Monday, 31 July 2017

Book : Ferrari on the road by Stanley Nowak

Another book added to my archive. It looks like it's missing the paper cover though. This book provides a pretty good summary about the cars produced by Ferrari up to 1993. And of course it does have a small section about the 400. It's Chapter sixteen: 2+2 redefined. Unfortunately the standard press pictures have been used but I found the supporting text quite good. It did reveal at least about the automatic gearbox that was pioneered by the work of Dick Fritz at Chinetti Motors. He succesfully applied it on the 365GT 2+2 (queen mary), a total of six were delivered. See also my blogs:


Despite the automatic gearbox would have had it's largest potential market in the US it was not officially imported in the USA. So devasting was the cost of meeting all the US requirements, including crashing two cars, that is was not economically feasbile. the price of the car would have been to high. Note this same story applies to the BB365/512.

It also highlights the fact regarding the Bosch K-Jetronic fuel injection that seemed to encourage the rumour that the new car would be imported into the USA. It did make the car at least easier to legalise and more found their way to the USA via the grey market, despite the fact that the makers warranty was inoperative and parts were not stocked.

The most interesting part is the following; About 1982, Ferrari North America, who had replaced Chinetti-Garthwaite Imports and Modern Classic Motors as the sole US importer in 1980, made the decission to allow US Ferrari dealers to take orders for the European specification 400i for delivery at the factory in Maranello. This was partly as the result of pressure brought by the dealers who wanted to be able to compete with the grey market on Ferrari models not officially imported. As Ferrari North America is a direct branch of the factory, it became easier to steer the factory in the direction of marketing decsissions that would benefit the North American Market.

This was something I was unaware of and likely explains why quite a few 400i's made its way to the USA (especially compared with the 365GT4 2+2 and 400 carb). It clears up my remark I made in the following blog:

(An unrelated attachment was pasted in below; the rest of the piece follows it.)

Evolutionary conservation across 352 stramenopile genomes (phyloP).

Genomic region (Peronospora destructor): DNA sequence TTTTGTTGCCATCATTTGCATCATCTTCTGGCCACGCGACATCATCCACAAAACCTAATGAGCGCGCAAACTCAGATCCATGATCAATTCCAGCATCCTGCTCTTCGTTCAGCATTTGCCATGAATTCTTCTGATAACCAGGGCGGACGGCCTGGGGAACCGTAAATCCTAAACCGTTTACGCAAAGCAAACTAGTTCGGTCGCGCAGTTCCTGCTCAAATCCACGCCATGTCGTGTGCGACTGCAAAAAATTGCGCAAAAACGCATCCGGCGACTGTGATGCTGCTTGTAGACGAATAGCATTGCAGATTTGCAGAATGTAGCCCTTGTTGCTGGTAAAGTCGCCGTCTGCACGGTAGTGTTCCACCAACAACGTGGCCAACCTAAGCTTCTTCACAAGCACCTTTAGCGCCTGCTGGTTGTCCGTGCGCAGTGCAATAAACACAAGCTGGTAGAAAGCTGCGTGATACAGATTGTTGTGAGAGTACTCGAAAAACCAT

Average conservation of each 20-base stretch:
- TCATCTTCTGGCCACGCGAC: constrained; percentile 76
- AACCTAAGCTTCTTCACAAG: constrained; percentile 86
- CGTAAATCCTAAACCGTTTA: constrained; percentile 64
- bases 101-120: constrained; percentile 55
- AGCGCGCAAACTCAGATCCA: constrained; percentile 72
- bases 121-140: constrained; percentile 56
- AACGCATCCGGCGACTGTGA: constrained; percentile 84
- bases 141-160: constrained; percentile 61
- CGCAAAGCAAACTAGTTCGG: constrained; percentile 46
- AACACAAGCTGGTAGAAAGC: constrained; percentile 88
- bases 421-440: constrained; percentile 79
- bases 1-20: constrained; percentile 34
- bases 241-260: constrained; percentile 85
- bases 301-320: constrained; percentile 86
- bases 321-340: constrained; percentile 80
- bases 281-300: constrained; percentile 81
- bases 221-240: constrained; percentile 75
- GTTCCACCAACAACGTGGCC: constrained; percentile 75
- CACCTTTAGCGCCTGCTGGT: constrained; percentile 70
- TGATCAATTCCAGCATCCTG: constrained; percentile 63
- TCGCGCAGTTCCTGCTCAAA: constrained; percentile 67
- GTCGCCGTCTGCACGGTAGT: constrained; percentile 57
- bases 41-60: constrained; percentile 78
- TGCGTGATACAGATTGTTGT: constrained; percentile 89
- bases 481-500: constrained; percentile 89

Another blog which is a good example in line with the above is the following which highlights this particular 412 had been ordered new from the factory:

Despite the 400i got further uplifted and became the 412 it still was unable to meet all of the US legal requirements. Perhaps that explains why only a very few 412 went to the USA even though it could be ordered new from the Factory. You still had to spend more money to make it US road legal. And potentially by 1986 onwards it was then considered to be an outdated model as well. The BB had been replaced by the Testarossa already in 1984, while the 2+2 buyers had to wait till 1992 when the new replacement became available; the 456.

Update 1-8-2017: I was provided a little more information on the above. It appears that around 17% of the total 412 production went to the US - so the US was actually quite a big marktet. The reason for not even higher sales was that in 1987 Ferrari North America pulled out of that sales programme for the US dealers - so they no longer could take new customer orders. Indeed, if you look at the series 2 400i - produced from late 1982 untill early 1985 - some ca 45% (!!) of the LHD production found their way to the US.

This makes it all clear for me now. I Always found it remarkable how many US 400i are/were offered for sale in Europe. Many were imported back again due to the low appreciation for this model (thus low prices) in combination with a cheap dollar - making it an attractive opportunity for European traders/buyers.

So it is indeed a myth that Ferrari was not influenced by the US market when it comes to the 400/412.

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